*      *      *

The new rules are scheduled to be announced by Sunday, when the existing, 90-day travel ban expires. The ban now applies to people from Iran, Libya, Somalia, Sudan, Syria and Yemen.

Doesn't the expiration of the 90-ban make the challenge presently before the Supreme Court moot?  Yes, IMHO, and that is what CJLF's amicus brief supporting neither party says.

What happens to the case?  Our brief says that under the Munsingwear rule the Court should vacate the lower court opinion and remand with directions to dismiss.  That would wipe out the lower court opinion as precedent.  Where does the rule's name come from?  In World War II, there were price controls on nearly everything, including underwear.  A dispute over them became moot when the war ended and the controls were repealed.

Massive Vote Suppression Down Under

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Australia is having a referendum on same-sex marriage, but there is a problem, Rob Taylor reports for the WSJ.

The USA is in the same category as ... ?

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Yesterday I posted a comment, the 16th, to Bill's August 30 post "Is the United States Isolated in Using the Death Penalty?"  Knowing that comment threads have diminishing audiences, I thought I would copy it as a post:

In death penalty debates, the anti side regularly asserts that having the death penalty places the United States in the same category with despotic regimes. Nonsense.

Any rational system of classification begins with the most important distinctions at the top, separating the major categories. Biological classification, for example, begins with separating plants from animals, only later gets down to separating felines from canines, and later still separates dogs from wolves.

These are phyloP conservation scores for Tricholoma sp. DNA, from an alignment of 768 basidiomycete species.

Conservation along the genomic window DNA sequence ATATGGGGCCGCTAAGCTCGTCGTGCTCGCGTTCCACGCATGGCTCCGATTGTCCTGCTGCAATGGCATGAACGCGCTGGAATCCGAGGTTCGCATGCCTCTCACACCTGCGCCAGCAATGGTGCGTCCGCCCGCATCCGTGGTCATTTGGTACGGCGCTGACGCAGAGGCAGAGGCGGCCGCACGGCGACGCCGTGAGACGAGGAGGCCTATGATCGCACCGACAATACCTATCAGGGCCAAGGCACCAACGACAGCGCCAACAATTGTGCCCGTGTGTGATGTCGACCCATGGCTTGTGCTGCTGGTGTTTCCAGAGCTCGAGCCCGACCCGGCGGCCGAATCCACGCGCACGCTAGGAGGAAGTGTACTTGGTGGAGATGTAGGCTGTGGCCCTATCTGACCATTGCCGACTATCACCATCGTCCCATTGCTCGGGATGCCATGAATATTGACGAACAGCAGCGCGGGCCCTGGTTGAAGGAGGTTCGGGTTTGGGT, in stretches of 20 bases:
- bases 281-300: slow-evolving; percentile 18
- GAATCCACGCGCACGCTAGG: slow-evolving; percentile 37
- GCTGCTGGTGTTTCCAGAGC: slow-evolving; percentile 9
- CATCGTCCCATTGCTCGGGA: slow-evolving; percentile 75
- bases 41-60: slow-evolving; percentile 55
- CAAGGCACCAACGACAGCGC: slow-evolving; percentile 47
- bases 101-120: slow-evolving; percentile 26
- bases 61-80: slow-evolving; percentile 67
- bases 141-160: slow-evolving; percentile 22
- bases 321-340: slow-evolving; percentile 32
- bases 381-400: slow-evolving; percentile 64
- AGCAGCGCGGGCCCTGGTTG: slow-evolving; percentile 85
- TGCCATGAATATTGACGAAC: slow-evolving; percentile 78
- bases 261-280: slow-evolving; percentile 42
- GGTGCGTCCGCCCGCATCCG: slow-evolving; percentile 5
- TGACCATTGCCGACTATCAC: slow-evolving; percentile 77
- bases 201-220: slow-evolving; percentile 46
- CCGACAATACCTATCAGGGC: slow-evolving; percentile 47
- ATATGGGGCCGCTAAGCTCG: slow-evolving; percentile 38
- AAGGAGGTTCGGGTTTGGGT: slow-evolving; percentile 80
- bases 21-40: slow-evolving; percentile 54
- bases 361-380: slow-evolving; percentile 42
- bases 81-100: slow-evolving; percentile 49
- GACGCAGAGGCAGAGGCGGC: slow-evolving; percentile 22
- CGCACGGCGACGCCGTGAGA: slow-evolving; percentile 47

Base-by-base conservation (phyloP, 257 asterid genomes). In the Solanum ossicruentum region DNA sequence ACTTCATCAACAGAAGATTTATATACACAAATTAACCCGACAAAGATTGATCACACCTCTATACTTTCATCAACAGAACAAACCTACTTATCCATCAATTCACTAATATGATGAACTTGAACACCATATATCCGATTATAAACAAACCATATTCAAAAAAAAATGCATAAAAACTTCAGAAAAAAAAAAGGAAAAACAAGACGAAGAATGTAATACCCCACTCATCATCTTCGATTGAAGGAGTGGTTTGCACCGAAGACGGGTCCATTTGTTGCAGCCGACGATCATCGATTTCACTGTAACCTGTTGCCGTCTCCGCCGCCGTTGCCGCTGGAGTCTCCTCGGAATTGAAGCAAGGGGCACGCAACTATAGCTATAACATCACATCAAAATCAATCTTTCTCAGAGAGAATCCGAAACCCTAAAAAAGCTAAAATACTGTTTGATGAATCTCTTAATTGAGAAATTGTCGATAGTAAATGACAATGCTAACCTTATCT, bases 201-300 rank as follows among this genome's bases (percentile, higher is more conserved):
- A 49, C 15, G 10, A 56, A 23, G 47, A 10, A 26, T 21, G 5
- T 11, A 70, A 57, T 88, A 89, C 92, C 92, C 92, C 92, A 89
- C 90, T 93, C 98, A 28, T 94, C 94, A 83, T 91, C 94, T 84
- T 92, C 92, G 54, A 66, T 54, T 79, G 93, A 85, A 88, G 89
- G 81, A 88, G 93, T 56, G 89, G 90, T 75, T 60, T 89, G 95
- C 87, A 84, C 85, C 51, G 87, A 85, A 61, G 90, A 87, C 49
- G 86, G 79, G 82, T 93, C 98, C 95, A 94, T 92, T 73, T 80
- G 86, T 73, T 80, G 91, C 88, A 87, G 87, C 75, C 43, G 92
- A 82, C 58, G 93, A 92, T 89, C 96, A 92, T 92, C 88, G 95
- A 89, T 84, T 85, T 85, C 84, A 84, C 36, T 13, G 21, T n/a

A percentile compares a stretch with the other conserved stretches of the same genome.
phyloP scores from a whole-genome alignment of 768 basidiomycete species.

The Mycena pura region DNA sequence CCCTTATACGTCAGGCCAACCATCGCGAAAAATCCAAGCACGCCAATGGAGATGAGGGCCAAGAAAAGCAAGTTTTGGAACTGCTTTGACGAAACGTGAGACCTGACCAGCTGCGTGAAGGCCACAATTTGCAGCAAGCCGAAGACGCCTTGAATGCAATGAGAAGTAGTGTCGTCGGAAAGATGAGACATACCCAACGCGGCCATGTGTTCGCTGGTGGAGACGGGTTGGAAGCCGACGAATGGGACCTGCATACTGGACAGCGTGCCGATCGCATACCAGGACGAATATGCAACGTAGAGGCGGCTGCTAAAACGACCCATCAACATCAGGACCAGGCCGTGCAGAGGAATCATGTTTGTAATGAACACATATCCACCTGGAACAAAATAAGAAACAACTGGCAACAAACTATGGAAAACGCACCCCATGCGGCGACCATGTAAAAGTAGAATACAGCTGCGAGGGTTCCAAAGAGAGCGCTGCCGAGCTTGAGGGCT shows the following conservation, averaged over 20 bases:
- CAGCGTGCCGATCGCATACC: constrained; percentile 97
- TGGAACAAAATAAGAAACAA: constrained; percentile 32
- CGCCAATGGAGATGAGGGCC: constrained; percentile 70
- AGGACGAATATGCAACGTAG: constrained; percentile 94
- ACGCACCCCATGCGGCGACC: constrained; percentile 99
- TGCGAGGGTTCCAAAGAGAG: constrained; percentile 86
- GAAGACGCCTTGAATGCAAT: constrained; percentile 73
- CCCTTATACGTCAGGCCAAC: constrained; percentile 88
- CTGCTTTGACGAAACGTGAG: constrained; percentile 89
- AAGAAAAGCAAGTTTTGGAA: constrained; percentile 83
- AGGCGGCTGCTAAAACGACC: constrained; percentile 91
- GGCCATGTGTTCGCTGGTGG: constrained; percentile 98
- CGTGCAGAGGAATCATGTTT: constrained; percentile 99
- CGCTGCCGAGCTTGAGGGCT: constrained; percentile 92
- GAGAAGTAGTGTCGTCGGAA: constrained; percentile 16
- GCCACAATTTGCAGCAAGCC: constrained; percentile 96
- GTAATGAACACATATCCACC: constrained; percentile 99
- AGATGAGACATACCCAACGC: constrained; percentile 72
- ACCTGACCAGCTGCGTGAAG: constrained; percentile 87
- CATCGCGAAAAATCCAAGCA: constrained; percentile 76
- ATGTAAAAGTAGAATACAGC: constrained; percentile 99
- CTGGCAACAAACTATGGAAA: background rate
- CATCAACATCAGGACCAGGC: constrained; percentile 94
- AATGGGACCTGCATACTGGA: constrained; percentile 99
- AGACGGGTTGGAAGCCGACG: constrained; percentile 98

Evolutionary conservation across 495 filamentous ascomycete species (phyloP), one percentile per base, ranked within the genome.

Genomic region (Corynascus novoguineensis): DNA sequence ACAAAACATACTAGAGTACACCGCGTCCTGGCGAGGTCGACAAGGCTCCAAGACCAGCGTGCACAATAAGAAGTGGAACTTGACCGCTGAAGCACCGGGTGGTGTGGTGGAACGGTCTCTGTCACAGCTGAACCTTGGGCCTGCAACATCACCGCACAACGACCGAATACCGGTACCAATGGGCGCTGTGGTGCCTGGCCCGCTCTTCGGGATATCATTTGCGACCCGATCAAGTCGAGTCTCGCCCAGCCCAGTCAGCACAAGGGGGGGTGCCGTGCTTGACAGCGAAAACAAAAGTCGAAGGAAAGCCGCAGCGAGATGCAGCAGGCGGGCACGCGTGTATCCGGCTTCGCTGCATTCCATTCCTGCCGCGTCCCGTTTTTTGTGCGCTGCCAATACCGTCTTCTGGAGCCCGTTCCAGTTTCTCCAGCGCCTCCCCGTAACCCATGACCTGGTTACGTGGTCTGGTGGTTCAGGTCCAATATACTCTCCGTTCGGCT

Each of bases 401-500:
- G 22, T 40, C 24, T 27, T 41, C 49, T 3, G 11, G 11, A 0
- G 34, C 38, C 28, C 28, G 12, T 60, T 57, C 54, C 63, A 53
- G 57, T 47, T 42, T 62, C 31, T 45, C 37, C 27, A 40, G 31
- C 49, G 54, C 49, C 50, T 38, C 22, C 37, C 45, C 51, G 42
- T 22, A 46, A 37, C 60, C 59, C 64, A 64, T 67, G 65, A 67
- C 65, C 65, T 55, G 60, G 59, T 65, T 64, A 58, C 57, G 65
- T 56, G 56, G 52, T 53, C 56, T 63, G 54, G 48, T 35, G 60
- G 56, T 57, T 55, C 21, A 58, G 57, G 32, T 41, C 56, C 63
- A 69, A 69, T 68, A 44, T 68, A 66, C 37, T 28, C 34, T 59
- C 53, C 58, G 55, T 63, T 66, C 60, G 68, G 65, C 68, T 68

If you wanted to classify countries by their legal systems, you would begin with such major distinctions as (1) providing due process of law, (2) not criminalizing political dissent, free exercise of religion, etc., and (3) democratic adoption of the governing laws.

In a classification tree of countries' legal systems, then, by the time we got down to whether a system had capital punishment or not, the United States would be in the same category as Japan, and perhaps India and Taiwan. (I don't claim to be knowledgeable on their legal systems, so I hedge on that.)

Should it bother us that we are with Japan rather than Italy? Doesn't bother me in the slightest.

Physician-Assisted Suicide

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Netherlands MP Kees van der Staaij has this critical op-ed in the WSJ on that country's assisted suicide law.

CJLF has not taken a position on this issue.

Beats Me, Ask SCOTUS

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Yesterday in the Hawaii travel ban case, District Judge Derrick Watson denied the Plaintiffs' Emergency Motion to Clarify Scope of Preliminary Injunction.

Upon careful consideration of the parties' submissions, it is evident that the parties quarrel over the meaning and intent of words and phrases authored not by this Court, but by the Supreme Court in its June 26, 2017 per curiam decision. That is, the parties' disagreements derive neither from this Court's temporary restraining order, this Court's preliminary injunction, nor this Court's amended preliminary injunction, but from the modifications to this Court's injunction ordered by the Supreme Court. Accordingly, the clarification to the modifications that the parties seek should be more appropriately sought in the Supreme Court.
Ariane de Vogue has this article for CNN.  The full text of the order is here.

The Sometime Virtues of Globalism

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As of last week, the United States was in bed with the following countries on a hotly debated issue of international importance and grave moral consequence:  China, Iran, Iraq, Saudi Arabia, North Korea, Afghanistan, Somalia, Cuba, Libya, Uganda, Bangladesh, and Namibia.

Question:  Can you name the issue?
How soft do we have to get on our very worst criminals before people stop accusing us of being inhumane to them?  The case of Norway demonstrates that there is no limit, so we might as well not even worry about that.